814.796 Latin American Airways/13
The Minister in Guatemala ( Geissler ) to the Secretary of State
[Received May 22.]
Sir: I have the honor to report that in consequence of unofficial action by the Legation there is now a fair prospect that air transport contracts may be entered into by the Government of Guatemala with the approval of the National Legislative Assembly with two American Companies, namely with the Pan American Airways Incorporated, providing for a connection with its Miami-Panamá line, and with the Latin American Airways Syndicate, to be incorporated in the United States, providing for a connection with the projected Nogales-Maris-cal line of the Compañía de Transportes Aéreos Latino Americana; and I beg leave to add that there are indications that if that program does not go through there may develop rapidly a now latent movement in favor of the establishment of a Government-owned service, perhaps in cooperation with two or three of the other Central American countries and possibly with the aid of European material and men.
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On May 13, I invited Mr. Rihl to call and, as foreshadowed by the cablegram just cited,95 I said to him, after a discussion of the situation, that I intended to receive Mr. Balch later in the day and to say to him that, since the Latin American is an American concern and its financial backing is understood to be good and it was the first in the particular field, the Legation is inclined to give it appropriate support, but that, on the other hand, the Legation is also disposed to give appropriate assistance to the Pan American. …
An hour or so later, I had a talk with Mr. Balch, to whom I stated that, with a view to averting the possibility that no American Company will get a contract approved by the Assembly, I am inclined to give appropriate support to the Latin American and the Pan American; that I had already expressed myself similarly to Mr. Rihl, who, upon reflection, had stated that this might lead to such an adjustment of the matter as, on the whole, would be to the interests of both the concerns involved. Mr. Balch stated, that he liked the idea in principle. In fact he had told me, on May 9, that he would be willing for the Latin American contract to be amended so as to permit the Pan American to carry mail between the East coast of the United States and the city of Guatemala by way of Barrios, if the Pan American would stop fighting the Latin American’s effort to get a Guatemala-Mariscal contract; but during that [Page 641] conversation of May 13, he recalled that he had also said that he is very sure that the Pan American would not agree to that and he said that he did not mean for that remark of his to be construed as a binding proposal. He added that, however, he feels that the time has come for the Latin American and the Pan American to quit fighting, but that he prefers that there be an agreement covering not only Guatemala but also the rest of Central America and Mexico. I said, that my own concern is regarding the Guatemala situation, which, as seemed to be agreed, called for immediate action. He said then that he would seek a conference with Mr. Rihl.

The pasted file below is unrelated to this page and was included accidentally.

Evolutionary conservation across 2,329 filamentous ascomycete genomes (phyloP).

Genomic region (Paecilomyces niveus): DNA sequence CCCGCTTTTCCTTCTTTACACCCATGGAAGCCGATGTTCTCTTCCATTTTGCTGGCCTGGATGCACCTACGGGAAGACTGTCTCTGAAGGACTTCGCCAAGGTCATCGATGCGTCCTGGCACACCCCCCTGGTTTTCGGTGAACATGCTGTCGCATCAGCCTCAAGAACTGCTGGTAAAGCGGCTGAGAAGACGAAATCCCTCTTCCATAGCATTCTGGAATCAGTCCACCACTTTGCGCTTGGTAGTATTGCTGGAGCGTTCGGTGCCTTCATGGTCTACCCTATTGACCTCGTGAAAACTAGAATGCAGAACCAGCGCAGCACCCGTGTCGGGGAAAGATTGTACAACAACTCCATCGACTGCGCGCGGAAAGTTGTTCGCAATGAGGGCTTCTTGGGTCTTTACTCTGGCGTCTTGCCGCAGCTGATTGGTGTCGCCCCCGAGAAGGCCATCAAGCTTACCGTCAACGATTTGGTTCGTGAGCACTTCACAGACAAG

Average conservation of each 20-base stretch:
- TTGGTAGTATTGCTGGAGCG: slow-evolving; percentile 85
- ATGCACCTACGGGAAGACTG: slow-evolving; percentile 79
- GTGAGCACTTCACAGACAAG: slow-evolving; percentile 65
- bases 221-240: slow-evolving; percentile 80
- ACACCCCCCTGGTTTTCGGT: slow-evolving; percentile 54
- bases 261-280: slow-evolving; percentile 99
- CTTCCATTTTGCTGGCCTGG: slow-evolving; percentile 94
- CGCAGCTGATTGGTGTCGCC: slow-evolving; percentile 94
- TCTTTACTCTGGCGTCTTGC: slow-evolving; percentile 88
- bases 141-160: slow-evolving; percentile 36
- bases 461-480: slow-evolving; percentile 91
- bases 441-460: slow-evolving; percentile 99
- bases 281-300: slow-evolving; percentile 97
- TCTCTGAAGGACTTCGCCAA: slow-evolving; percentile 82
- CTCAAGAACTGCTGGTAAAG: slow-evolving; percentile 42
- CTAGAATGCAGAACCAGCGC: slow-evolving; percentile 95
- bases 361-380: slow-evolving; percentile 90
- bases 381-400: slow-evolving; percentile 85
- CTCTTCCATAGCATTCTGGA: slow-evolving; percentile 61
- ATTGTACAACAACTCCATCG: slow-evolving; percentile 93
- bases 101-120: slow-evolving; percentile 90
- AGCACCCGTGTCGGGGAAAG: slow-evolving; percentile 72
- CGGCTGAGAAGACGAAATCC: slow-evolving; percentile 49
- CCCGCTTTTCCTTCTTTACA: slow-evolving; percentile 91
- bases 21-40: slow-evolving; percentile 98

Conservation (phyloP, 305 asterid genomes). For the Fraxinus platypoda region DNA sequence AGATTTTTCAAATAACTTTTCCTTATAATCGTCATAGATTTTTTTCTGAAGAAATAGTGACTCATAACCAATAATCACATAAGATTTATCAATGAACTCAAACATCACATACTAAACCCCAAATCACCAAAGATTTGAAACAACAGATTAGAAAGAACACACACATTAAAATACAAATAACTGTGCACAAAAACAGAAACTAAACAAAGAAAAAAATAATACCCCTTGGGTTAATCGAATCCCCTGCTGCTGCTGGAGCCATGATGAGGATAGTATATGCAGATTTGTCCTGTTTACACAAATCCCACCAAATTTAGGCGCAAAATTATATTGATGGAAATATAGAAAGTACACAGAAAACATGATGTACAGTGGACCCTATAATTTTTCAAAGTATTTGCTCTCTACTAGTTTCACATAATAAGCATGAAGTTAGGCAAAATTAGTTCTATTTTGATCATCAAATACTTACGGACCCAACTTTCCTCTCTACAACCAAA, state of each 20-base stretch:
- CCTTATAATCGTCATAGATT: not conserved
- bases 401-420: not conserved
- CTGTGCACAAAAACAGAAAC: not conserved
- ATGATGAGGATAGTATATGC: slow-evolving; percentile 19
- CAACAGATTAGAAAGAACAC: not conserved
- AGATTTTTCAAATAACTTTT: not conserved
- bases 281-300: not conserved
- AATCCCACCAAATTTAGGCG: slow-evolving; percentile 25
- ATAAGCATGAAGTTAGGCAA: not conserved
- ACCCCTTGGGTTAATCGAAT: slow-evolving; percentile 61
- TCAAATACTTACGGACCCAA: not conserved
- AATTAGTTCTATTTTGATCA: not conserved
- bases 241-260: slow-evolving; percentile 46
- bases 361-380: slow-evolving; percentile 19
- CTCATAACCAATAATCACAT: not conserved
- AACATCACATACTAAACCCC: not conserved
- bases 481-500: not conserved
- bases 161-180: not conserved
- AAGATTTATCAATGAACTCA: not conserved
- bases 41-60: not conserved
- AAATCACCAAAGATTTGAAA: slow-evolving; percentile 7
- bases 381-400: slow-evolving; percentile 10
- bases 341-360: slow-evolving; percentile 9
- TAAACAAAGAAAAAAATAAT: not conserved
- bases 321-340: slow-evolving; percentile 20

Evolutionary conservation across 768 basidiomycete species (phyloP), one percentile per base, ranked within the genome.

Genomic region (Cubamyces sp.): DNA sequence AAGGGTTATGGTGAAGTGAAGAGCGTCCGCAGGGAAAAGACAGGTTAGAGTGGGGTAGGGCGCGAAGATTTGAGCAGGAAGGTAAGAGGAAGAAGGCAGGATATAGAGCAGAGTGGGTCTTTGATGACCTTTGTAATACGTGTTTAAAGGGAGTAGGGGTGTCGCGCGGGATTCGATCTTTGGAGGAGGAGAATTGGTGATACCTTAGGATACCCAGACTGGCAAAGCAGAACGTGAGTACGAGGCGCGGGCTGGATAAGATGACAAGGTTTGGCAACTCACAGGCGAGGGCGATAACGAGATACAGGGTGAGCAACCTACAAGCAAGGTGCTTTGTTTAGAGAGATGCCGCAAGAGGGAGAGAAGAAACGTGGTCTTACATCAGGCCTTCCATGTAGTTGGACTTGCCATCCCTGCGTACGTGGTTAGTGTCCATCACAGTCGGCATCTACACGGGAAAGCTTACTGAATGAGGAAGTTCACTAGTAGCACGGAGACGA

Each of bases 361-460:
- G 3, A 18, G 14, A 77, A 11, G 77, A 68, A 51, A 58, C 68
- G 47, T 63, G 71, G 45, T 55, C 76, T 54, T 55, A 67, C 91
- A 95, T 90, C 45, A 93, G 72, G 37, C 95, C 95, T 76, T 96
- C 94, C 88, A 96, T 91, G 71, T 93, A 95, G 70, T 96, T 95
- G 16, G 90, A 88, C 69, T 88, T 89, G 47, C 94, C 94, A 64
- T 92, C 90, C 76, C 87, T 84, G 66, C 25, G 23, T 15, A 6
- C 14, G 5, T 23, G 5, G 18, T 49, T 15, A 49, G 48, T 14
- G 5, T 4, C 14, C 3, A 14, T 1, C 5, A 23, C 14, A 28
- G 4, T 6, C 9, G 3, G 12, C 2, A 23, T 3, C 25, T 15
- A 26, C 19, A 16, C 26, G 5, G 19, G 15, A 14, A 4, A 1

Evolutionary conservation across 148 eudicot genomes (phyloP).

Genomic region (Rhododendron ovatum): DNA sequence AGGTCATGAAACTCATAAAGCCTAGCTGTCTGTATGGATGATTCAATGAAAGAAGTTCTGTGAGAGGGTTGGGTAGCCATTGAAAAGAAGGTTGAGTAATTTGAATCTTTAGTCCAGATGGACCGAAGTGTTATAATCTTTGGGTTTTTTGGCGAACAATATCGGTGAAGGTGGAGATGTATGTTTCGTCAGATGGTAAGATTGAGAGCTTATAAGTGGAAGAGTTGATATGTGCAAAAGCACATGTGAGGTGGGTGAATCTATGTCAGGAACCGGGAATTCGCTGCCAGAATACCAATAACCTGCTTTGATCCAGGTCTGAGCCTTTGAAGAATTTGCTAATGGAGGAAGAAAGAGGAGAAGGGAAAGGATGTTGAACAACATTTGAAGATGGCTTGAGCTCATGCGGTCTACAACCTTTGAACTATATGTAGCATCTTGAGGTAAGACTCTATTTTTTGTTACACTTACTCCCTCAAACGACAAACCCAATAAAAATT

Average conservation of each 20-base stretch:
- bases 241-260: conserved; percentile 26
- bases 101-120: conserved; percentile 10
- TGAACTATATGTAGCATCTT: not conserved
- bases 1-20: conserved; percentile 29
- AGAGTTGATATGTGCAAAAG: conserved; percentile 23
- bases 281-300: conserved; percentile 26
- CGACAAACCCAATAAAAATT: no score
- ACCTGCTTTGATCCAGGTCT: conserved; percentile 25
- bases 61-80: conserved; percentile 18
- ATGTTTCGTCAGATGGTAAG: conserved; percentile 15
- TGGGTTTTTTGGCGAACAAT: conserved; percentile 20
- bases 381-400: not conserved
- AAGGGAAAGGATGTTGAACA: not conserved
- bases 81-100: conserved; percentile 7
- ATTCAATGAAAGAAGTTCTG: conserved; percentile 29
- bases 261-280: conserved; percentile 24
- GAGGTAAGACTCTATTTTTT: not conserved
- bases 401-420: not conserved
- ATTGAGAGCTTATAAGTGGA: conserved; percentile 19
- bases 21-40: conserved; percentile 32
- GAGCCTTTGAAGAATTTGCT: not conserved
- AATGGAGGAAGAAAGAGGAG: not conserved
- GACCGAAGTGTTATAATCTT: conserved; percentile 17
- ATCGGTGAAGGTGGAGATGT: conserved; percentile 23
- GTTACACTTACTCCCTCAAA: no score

On May 14, Mr. Rihl came and reported that he had arrived at an oral understanding with Mr. Balch. Shortly afterwards, the latter joined the conference. They told me that they were in accord, that it would be to the interests of both parties for them both to favor the granting of a contract to the Pan American, under which it would come from Belize, British Honduras, or Barrios, Guatemala, or Tela, Honduras, to the city of Guatemala, returning then to say Tela, and a contract under which the Latin American would be permitted to operate between Mariscal, Mexico, and the city of Guatemala, and then toward Salvador. They also said, that they had orally agreed to recommend to their principals that the Latin American should not operate between the city of Mexico and Mariscal and that the Pan American and its subsidiaries should not operate between Mariscal and Managua by way of Guatemala and Salvador. From what Mr. Rihl has told me since, it seems that, as he understands it, the oral agreement to be submitted to their principals relates only to United States Mail contracts. I am not certain that Mr. Balch so understands it.